Simulations are NOT the Real World
It’s super easy to get up and running with code. With the rise of data science as a field, datasets are far and wide. Accessible from just about any venue. Take a look at Kaggle, QuiverQuant, Yahoo Finance, or even directly from the brokerages and exchanges. Developers can easily download data directly as a
.json and quickly get up and running by utilizing frameworks like backtesting.py or vectorbt. “Great, it seems like I can get up and running and I’ll have an awesome money making trading algorithm in no time”.... unfortunately, wrong. Why is this wrong? Well, simulation is NOT the real world. The real world is not a CSV file—the real world is a stream of events. Cause and effect. The real world works in a fashion where new data comes in, you make a decision, and then you figure it out, not “I have all of this data, let me run this all through time and figure it out”. Indeed, the data sources that you get in real-time are almost completely different from the data sources you use in simulation. Rather than
.csv you use WebSockets; rather than QuiverQuant you use APIs; rather than backtesting frameworks you use more robust, event driven packages. Without it, you’re stuck duplicating code, rewriting it into an event-based system, and ultimately using that to go into production, and who knows if your code is going to change along the way.
Use an Event-Driven Package
As mentioned, focus on building trading algorithms with the production world in mind. It is perfectly fine to utilize a vectorized backtesting system for rapid iteration, but be prepared to have to rewrite your code to put it into a paper trade or live environment. An event-driven backtesting system can provide much more power and flexibility.
As by design, it can be integrated for both historical backtesting and live trading without compromising the overall structure and logic. As vectorized backtesting requires all data to be available at once to perform any sort of analysis, this is not possible, of course, in a live environment, with no data of the future at hand.
It can prevent look-ahead bias. An event-driven backtester will never factor future data—instead, it takes each point of the most recent market data as an event to act upon.
Event-driven backtesters provide customization in market orders. From basic market to limit orders, to market-on-open and market-on-close orders, stop orders, and more, they can all be built in as a custom handler.
Focus on Figuring Out Your Live Data Sources Early
Again, it’s super easy to think that you’ll have all the data in the world in the real environment. Most of the time, the data you have in testing is very different from the data that you receive from the real environment—and ensuring that you’re able to match up the two, easily format the data into the same way is going to be super super important. Figuring out where your historical datasets come from and corollary live data streams will come from will be imperative.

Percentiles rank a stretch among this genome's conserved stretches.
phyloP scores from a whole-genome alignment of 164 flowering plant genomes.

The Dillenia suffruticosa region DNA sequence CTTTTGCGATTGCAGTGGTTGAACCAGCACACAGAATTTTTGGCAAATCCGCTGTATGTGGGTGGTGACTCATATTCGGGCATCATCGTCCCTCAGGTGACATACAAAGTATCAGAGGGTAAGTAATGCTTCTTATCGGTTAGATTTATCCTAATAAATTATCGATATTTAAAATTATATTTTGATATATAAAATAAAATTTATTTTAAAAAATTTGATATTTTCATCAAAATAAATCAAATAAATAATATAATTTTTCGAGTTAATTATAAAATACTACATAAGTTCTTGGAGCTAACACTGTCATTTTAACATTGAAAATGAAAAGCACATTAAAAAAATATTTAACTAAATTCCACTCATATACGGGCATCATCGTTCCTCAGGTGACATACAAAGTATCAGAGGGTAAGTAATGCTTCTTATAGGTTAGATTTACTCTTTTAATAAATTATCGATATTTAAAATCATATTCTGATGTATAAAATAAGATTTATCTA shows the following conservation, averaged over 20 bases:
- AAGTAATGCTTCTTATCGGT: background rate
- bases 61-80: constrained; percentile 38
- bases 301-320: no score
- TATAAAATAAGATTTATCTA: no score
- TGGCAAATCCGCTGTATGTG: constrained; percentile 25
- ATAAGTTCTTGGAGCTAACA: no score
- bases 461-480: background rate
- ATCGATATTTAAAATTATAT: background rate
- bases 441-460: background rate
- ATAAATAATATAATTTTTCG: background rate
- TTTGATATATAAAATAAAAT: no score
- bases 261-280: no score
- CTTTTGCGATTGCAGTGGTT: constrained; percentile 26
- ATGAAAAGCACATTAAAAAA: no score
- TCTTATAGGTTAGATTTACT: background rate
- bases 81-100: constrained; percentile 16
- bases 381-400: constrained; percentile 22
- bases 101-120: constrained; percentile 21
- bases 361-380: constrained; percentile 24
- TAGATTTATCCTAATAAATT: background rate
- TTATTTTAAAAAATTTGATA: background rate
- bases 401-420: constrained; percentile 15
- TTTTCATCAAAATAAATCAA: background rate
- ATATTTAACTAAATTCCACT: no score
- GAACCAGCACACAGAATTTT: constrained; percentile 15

So uh....where am I going to make trades?
Let’s take, for example, the crypto world. In this space, there are over ten difference crypto exchanges all with their different ploys and different opportunities, including Binance, Coinbase, FTX, Kraken, KuCoin, and much, much more. Some originate in Fiat, others originate in crypto. Moreover, what if you wanted to switch your trading algorithm to run on forex or stocks? The list of exchanges increase by the dozen, and each one is its own independent entity. These kinds of questions, though a little less important in a backtesting environment, become imperative in a live environment. In order to make trades, you HAVE to connect to an exchange or brokerage... there’s no way around it. For many, the connection to an exchange is completely skipped over during the testing and experimental stage. Again, de facto-ing to downloading datasets is great, but how will you operate on the logic of making trades? How are you going to switch your algorithm into a paper trade environment for every exchange? These are critical questions to ask yourself as you implement your trading algorithm: what asset are you going to use, what exchange are you going to integrate with, and how are you going to actively manage and maintain that exchange as it changes its API (look at Alpaca, they’ve been constantly changing their APIs and systems).